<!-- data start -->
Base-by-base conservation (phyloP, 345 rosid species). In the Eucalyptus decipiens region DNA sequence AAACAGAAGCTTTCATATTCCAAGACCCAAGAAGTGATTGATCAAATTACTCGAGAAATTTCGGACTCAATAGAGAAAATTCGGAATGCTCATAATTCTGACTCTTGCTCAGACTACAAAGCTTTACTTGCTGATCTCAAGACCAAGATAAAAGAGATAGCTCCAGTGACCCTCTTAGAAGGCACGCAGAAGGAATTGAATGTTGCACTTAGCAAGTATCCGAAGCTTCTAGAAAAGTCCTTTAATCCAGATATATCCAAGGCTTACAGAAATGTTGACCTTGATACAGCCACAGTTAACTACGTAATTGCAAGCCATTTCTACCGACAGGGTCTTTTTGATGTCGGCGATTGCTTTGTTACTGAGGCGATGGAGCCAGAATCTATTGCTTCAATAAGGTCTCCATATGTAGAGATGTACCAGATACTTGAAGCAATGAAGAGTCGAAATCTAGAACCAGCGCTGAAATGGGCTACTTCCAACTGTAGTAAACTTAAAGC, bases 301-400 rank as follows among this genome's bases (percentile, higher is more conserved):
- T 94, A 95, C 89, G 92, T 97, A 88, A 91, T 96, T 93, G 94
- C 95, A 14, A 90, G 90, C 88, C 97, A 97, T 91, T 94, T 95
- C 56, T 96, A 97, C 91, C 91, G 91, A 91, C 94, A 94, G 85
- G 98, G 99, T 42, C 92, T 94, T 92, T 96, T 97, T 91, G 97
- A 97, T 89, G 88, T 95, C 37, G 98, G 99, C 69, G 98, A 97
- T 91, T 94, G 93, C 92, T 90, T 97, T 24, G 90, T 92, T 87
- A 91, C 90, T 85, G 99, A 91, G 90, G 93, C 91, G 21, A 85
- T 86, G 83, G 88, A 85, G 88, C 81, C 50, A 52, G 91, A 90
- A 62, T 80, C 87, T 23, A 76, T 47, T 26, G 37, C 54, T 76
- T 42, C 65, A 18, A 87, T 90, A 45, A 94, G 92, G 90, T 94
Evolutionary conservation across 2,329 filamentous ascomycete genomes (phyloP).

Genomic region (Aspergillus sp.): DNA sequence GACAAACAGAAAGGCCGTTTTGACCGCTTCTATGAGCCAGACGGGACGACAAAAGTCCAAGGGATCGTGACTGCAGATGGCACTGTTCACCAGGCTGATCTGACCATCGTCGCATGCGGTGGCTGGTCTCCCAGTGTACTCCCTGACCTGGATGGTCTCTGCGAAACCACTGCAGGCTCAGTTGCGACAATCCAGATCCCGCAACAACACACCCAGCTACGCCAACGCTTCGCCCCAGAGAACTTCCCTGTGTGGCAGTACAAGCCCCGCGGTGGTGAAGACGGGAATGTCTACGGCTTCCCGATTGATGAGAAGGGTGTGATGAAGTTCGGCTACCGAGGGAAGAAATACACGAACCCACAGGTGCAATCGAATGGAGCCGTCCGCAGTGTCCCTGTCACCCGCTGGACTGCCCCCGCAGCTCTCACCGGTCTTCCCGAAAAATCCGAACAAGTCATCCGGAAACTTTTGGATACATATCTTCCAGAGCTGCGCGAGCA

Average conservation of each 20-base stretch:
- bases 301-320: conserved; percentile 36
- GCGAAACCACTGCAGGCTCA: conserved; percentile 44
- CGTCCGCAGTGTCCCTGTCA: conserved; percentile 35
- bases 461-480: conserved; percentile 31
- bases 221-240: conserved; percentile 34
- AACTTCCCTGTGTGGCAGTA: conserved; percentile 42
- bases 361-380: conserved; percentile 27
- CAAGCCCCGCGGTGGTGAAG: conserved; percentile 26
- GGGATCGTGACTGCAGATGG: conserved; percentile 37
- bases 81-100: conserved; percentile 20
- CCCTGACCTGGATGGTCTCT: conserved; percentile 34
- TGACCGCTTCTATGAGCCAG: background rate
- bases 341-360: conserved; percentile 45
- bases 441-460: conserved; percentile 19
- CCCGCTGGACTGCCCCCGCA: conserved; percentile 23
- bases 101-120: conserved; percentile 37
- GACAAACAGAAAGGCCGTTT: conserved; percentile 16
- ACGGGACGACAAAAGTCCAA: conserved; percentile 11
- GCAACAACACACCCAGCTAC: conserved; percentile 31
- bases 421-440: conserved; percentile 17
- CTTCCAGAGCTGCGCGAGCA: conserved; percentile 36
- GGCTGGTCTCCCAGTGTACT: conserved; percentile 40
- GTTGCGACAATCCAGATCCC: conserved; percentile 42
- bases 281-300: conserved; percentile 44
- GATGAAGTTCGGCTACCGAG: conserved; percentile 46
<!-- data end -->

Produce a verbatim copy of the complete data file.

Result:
Base-by-base conservation (phyloP, 345 rosid species). In the Eucalyptus decipiens region DNA sequence AAACAGAAGCTTTCATATTCCAAGACCCAAGAAGTGATTGATCAAATTACTCGAGAAATTTCGGACTCAATAGAGAAAATTCGGAATGCTCATAATTCTGACTCTTGCTCAGACTACAAAGCTTTACTTGCTGATCTCAAGACCAAGATAAAAGAGATAGCTCCAGTGACCCTCTTAGAAGGCACGCAGAAGGAATTGAATGTTGCACTTAGCAAGTATCCGAAGCTTCTAGAAAAGTCCTTTAATCCAGATATATCCAAGGCTTACAGAAATGTTGACCTTGATACAGCCACAGTTAACTACGTAATTGCAAGCCATTTCTACCGACAGGGTCTTTTTGATGTCGGCGATTGCTTTGTTACTGAGGCGATGGAGCCAGAATCTATTGCTTCAATAAGGTCTCCATATGTAGAGATGTACCAGATACTTGAAGCAATGAAGAGTCGAAATCTAGAACCAGCGCTGAAATGGGCTACTTCCAACTGTAGTAAACTTAAAGC, bases 301-400 rank as follows among this genome's bases (percentile, higher is more conserved):
- T 94, A 95, C 89, G 92, T 97, A 88, A 91, T 96, T 93, G 94
- C 95, A 14, A 90, G 90, C 88, C 97, A 97, T 91, T 94, T 95
- C 56, T 96, A 97, C 91, C 91, G 91, A 91, C 94, A 94, G 85
- G 98, G 99, T 42, C 92, T 94, T 92, T 96, T 97, T 91, G 97
- A 97, T 89, G 88, T 95, C 37, G 98, G 99, C 69, G 98, A 97
- T 91, T 94, G 93, C 92, T 90, T 97, T 24, G 90, T 92, T 87
- A 91, C 90, T 85, G 99, A 91, G 90, G 93, C 91, G 21, A 85
- T 86, G 83, G 88, A 85, G 88, C 81, C 50, A 52, G 91, A 90
- A 62, T 80, C 87, T 23, A 76, T 47, T 26, G 37, C 54, T 76
- T 42, C 65, A 18, A 87, T 90, A 45, A 94, G 92, G 90, T 94
Evolutionary conservation across 2,329 filamentous ascomycete genomes (phyloP).

Genomic region (Aspergillus sp.): DNA sequence GACAAACAGAAAGGCCGTTTTGACCGCTTCTATGAGCCAGACGGGACGACAAAAGTCCAAGGGATCGTGACTGCAGATGGCACTGTTCACCAGGCTGATCTGACCATCGTCGCATGCGGTGGCTGGTCTCCCAGTGTACTCCCTGACCTGGATGGTCTCTGCGAAACCACTGCAGGCTCAGTTGCGACAATCCAGATCCCGCAACAACACACCCAGCTACGCCAACGCTTCGCCCCAGAGAACTTCCCTGTGTGGCAGTACAAGCCCCGCGGTGGTGAAGACGGGAATGTCTACGGCTTCCCGATTGATGAGAAGGGTGTGATGAAGTTCGGCTACCGAGGGAAGAAATACACGAACCCACAGGTGCAATCGAATGGAGCCGTCCGCAGTGTCCCTGTCACCCGCTGGACTGCCCCCGCAGCTCTCACCGGTCTTCCCGAAAAATCCGAACAAGTCATCCGGAAACTTTTGGATACATATCTTCCAGAGCTGCGCGAGCA

Average conservation of each 20-base stretch:
- bases 301-320: conserved; percentile 36
- GCGAAACCACTGCAGGCTCA: conserved; percentile 44
- CGTCCGCAGTGTCCCTGTCA: conserved; percentile 35
- bases 461-480: conserved; percentile 31
- bases 221-240: conserved; percentile 34
- AACTTCCCTGTGTGGCAGTA: conserved; percentile 42
- bases 361-380: conserved; percentile 27
- CAAGCCCCGCGGTGGTGAAG: conserved; percentile 26
- GGGATCGTGACTGCAGATGG: conserved; percentile 37
- bases 81-100: conserved; percentile 20
- CCCTGACCTGGATGGTCTCT: conserved; percentile 34
- TGACCGCTTCTATGAGCCAG: background rate
- bases 341-360: conserved; percentile 45
- bases 441-460: conserved; percentile 19
- CCCGCTGGACTGCCCCCGCA: conserved; percentile 23
- bases 101-120: conserved; percentile 37
- GACAAACAGAAAGGCCGTTT: conserved; percentile 16
- ACGGGACGACAAAAGTCCAA: conserved; percentile 11
- GCAACAACACACCCAGCTAC: conserved; percentile 31
- bases 421-440: conserved; percentile 17
- CTTCCAGAGCTGCGCGAGCA: conserved; percentile 36
- GGCTGGTCTCCCAGTGTACT: conserved; percentile 40
- GTTGCGACAATCCAGATCCC: conserved; percentile 42
- bases 281-300: conserved; percentile 44
- GATGAAGTTCGGCTACCGAG: conserved; percentile 46